“We need to decide on timing and cost and evaluate the return. It is important for me to say that this work has been done. We will always reassess periodically how well we are doing and if we are giving shareholders the right returns.”
Tiger Brands is not the only company battling to find a formula that works in its expansion into the rest of sub-Saharan Africa. Matlare has been courageous while many others have adopted a wait-and-see approach.
Opinions vary on the best way for a goods company to expand into the rest of the continent. However, common threads include understanding the market you’re getting into — the local taste and the route to market.
A number of SA companies have adopted a conservative approach in the face of the challenges associated with doing business in land-locked countries with poor infrastructure.
The limited availability of sizeable acquisitions means SA companies have to grow from the ground up in many of the countries to which they wish to expand.
The challenge is that in some of those countries there are no clear rules on land ownership by foreigners, which makes it difficulty for companies that want to set up factories.
Retailers such as Shoprite, with more than 200 stores outside SA, are in an advantageous position only because they started expanding into Africa in the early 1990s. Despite having a strong parent, Massmart has equally been conservative in its Africa expansion. Up-market food and clothing retailer Woolworths abandoned its Nigerian operation in February, citing several challenges, including high rent and duties.
The infancy of formal retailing means the likes of Tiger Brands and Pioneer Foods need to understand how informal trading works in Africa and how to build a supply chain to cater for those markets. Having learnt from Tiger Brands, Pioneer is taking a pedestrian approach.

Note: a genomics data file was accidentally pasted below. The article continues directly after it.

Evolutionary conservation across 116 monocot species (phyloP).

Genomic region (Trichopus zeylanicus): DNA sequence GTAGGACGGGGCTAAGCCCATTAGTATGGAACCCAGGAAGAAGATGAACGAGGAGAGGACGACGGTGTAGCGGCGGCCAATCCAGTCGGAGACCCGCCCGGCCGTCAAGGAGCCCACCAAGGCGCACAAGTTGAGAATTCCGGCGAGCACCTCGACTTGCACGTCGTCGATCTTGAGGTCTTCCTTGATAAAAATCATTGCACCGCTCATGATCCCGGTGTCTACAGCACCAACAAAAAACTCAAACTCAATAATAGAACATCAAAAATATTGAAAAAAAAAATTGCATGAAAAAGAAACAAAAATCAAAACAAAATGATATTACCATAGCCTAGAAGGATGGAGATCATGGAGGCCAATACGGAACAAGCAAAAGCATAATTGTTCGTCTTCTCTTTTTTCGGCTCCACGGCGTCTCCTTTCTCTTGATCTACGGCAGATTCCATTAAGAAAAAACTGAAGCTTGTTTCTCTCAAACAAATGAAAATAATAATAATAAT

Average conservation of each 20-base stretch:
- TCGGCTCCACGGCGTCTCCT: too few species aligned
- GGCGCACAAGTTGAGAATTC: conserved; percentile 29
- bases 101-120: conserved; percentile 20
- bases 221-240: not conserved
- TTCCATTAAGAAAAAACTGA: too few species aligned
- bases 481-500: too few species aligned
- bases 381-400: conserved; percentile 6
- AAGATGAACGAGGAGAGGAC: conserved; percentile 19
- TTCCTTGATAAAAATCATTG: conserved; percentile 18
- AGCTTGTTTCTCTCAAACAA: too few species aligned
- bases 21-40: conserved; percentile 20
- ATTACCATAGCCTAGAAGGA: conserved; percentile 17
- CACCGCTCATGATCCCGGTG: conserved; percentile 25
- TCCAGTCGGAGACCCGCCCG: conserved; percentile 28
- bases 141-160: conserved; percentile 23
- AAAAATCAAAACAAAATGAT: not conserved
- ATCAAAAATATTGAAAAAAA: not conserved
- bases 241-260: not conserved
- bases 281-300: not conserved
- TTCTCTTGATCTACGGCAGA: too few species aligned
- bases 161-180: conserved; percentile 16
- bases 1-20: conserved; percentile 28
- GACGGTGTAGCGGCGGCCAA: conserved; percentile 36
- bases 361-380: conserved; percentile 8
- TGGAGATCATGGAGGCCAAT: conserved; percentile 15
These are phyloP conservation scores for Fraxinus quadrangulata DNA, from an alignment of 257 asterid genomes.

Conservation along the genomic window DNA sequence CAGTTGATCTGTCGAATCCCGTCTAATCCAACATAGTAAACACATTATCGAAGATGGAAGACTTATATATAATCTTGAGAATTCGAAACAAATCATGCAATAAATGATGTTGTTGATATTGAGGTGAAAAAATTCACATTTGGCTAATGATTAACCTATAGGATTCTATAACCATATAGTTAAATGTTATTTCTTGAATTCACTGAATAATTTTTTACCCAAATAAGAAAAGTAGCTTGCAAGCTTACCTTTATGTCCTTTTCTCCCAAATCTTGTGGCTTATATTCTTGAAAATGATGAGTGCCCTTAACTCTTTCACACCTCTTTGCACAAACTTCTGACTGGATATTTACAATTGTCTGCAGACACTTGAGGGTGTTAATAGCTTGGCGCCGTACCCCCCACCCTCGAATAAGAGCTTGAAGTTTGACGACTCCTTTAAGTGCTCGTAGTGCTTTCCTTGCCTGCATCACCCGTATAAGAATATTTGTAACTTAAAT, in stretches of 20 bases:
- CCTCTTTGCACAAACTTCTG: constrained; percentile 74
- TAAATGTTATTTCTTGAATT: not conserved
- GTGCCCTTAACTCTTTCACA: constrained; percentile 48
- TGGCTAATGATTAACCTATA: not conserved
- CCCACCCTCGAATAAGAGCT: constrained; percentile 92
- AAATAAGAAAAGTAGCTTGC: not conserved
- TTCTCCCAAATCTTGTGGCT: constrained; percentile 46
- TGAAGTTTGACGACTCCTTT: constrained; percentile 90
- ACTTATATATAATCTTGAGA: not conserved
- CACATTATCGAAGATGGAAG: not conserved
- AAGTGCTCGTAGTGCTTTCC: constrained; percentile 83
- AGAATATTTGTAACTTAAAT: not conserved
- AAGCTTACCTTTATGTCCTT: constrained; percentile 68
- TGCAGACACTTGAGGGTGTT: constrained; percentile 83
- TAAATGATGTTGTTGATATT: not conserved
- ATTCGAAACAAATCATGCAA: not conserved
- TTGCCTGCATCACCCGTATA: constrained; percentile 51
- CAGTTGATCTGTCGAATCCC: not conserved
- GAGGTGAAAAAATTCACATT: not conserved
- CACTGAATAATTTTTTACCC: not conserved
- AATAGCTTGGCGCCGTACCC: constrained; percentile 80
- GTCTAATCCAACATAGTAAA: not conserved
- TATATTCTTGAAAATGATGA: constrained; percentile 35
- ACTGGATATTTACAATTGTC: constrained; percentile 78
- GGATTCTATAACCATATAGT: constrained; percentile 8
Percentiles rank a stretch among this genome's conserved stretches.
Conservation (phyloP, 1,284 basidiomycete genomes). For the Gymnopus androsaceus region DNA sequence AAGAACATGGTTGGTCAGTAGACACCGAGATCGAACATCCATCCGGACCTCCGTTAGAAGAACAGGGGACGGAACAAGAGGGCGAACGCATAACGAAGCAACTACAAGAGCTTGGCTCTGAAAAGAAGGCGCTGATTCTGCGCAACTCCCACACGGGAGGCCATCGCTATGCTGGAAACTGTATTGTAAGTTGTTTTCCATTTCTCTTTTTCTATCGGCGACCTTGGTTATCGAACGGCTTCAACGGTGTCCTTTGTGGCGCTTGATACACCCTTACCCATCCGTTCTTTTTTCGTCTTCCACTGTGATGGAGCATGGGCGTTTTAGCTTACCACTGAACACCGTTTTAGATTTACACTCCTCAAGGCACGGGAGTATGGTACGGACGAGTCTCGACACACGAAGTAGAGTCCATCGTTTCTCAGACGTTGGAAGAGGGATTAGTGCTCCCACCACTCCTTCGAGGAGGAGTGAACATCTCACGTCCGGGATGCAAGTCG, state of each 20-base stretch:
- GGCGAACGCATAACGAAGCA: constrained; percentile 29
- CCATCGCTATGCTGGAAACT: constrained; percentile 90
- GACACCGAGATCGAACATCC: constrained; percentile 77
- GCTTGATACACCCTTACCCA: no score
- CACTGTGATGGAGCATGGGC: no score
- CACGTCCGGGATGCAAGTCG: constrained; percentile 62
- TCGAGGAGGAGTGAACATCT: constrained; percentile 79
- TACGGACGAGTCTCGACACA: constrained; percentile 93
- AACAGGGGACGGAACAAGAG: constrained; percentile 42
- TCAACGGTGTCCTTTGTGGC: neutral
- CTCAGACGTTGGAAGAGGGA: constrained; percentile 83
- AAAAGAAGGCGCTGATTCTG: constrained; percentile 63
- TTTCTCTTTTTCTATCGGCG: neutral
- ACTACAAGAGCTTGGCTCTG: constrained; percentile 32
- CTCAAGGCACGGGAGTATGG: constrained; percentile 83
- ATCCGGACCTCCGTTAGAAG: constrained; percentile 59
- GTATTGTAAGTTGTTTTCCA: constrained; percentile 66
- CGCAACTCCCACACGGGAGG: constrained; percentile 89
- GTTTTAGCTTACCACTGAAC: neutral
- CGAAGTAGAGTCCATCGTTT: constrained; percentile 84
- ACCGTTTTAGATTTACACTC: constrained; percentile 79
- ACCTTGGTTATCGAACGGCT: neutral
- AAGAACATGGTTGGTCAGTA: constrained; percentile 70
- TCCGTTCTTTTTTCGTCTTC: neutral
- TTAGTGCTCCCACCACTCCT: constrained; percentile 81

Tiger Brands says its executives have been travelling in these countries, assessing opportunities, for many years. In addition, it has good relationships with local partners.
Kagiso’s Seanie says the key is to enter new countries with trustworthy partners who know the local market well.
He says it is important, once a company has decided to make an acquisition, to buy a business that comes with a wide distribution footprint and to quickly gain the ability to distribute its own goods as well as those of the company that has been acquired.
“Doing a thorough due diligence of a target company as well as the new market is very important.”
Seanie says the expansion strategy is the right one for Tiger Brands, given its size in the SA market. But its success will depend on how well the management executes this strategy.
When expanding into Africa, says Klipin, a conservative approach should be taken, with bite-size investments, until a better understanding of market dynamics is obtained.
Matlare says currency and political instability remain major challenges in Africa.
In addition, it is vital to have a partner from the particular country who understands the business culture. Low disposable income levels also place limitations on consumer spending.
“This is definitely a growth area, but one must appreciate that Africa is a tapestry of different countries and cultures, with different ways of working,” says Matlare.
Peter Matlare … a determined drive into Africa.